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William Juxon
Archbishop of Canterbury
Enthroned 1660
Reign ended 1663
Predecessor William Laud
Successor Gilbert Sheldon
Personal details
Born 1582
Died 4 June 1663
Lambeth, London
Buried Chapel of St. John's College, Oxford

William Juxon (1582 – 4 June 1663) was an English churchman, Bishop of London from 1633 to 1649 and Archbishop of Canterbury from 1660 until his death.

Life

He was the son of Robert Juxon and was born probably at Chichester, and educated at Merchant Taylors' School, London, and St John's College, Oxford, where he was elected to a scholarship in 1598. He studied law at Oxford, but afterwards took holy orders, and in 1609 became vicar of St Giles, Oxford, where he stayed until he became rector of Somerton, Oxfordshire, in 1615. In December 1621 he succeeded his friend, William Laud, as President (ie. principal) of St John's College, and in 1626 and 1627 he was Vice-Chancellor of the University of Oxford. Juxon soon obtained other important positions, including that of chaplain-in-ordinary to King Charles I.

In 1627 he was made Dean of Worcester and in 1632 he was nominated to the bishopric of Hereford and resigned the presidency of St John's in January 1633. However, he never took up duties at Hereford, as in October 1633 he was consecrated Bishop of London in succession to Laud.

In March 1636 Charles I entrusted Juxon with important secular duties by making him Lord High Treasurer of England as well as First Lord of the Admiralty; for the next five years he had to deal with many financial and other difficulties. He resigned the treasurership in May 1641. During the Civil War, the bishop, against whom no charges were brought in parliament, lived undisturbed at Fulham Palace. His advice was often sought by the king, who had a very high opinion of him. The king selected Juxon to be with him on the scaffold and to offer him the last rites before his execution.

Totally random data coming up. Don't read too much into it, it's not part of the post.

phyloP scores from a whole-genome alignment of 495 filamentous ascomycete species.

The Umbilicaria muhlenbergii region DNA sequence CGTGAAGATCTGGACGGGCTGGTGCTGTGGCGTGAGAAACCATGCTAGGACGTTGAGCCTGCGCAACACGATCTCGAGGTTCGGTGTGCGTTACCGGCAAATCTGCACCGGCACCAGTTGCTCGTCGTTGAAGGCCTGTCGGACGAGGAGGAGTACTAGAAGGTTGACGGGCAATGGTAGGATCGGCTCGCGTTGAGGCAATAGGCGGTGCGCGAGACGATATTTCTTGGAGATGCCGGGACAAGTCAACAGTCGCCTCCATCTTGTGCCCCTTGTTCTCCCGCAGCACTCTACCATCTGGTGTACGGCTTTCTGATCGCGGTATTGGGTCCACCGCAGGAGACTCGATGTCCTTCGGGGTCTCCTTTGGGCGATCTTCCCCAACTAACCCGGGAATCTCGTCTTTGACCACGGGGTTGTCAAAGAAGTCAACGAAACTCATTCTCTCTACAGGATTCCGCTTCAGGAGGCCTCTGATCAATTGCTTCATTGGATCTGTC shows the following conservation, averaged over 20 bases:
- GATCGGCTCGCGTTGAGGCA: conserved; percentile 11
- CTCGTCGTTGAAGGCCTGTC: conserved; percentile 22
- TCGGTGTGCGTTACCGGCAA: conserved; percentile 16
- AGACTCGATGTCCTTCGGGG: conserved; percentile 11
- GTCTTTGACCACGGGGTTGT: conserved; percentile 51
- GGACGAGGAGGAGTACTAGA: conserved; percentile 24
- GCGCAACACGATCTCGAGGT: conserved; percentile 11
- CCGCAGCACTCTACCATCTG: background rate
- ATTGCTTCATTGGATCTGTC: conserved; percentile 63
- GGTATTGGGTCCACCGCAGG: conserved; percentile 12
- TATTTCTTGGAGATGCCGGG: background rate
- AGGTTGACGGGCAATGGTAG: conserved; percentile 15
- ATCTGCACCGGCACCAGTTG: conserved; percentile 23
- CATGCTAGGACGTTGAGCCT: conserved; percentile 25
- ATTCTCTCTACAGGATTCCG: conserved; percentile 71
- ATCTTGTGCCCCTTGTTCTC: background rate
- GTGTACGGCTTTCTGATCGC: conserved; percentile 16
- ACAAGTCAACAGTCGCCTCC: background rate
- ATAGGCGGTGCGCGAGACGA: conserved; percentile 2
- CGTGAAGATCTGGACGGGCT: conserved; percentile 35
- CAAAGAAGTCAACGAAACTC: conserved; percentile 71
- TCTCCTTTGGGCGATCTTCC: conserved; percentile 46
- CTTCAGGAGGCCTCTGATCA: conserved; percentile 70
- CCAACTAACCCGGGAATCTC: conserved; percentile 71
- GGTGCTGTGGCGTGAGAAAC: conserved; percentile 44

Juxon was deprived of his bishopric in 1649 and retired to Little Compton in Gloucestershire, where he had bought an estate, and became famous as the owner of a pack of hounds. At the restoration of King Charles II he became Archbishop of Canterbury and in his official capacity he took part in the new king's coronation, but his health soon began to fail and he died at Lambeth. By his will the archbishop was a benefactor to St John's College, where he was buried; he also aided the work of restoring St Paul's Cathedral and rebuilt the great hall at Lambeth Palace.

Juxon House, which stands north-west of St Paul's Cathedral at the top of Ludgate Hill and forms part of the Paternoster Square development, is named after him.

References

Political offices
Preceded by
The Earl of Lindsey
First Lord of the Admiralty
1636–1638
Succeeded by
The Earl of Northumberland
as Lord High Admiral
In commission
William Laud
First Lord of the Treasury
Lord High Treasurer
1636–1641
In commission
The Lord Littelton
First Lord of the Treasury
Church of England titles
Preceded by
Francis Godwin
Bishop of Hereford
1634–1634
Succeeded by
Godfrey Goodman
Preceded by
William Laud
Bishop of London
1633–1649
Vacant
Title next held by
Gilbert Sheldon
Vacant
Title last held by
William Laud
Archbishop of Canterbury
1660–1663
Succeeded by
Gilbert Sheldon
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1911 encyclopedia

Up to date as of January 14, 2010
(Redirected to Database error article)

From LoveToKnow 1911

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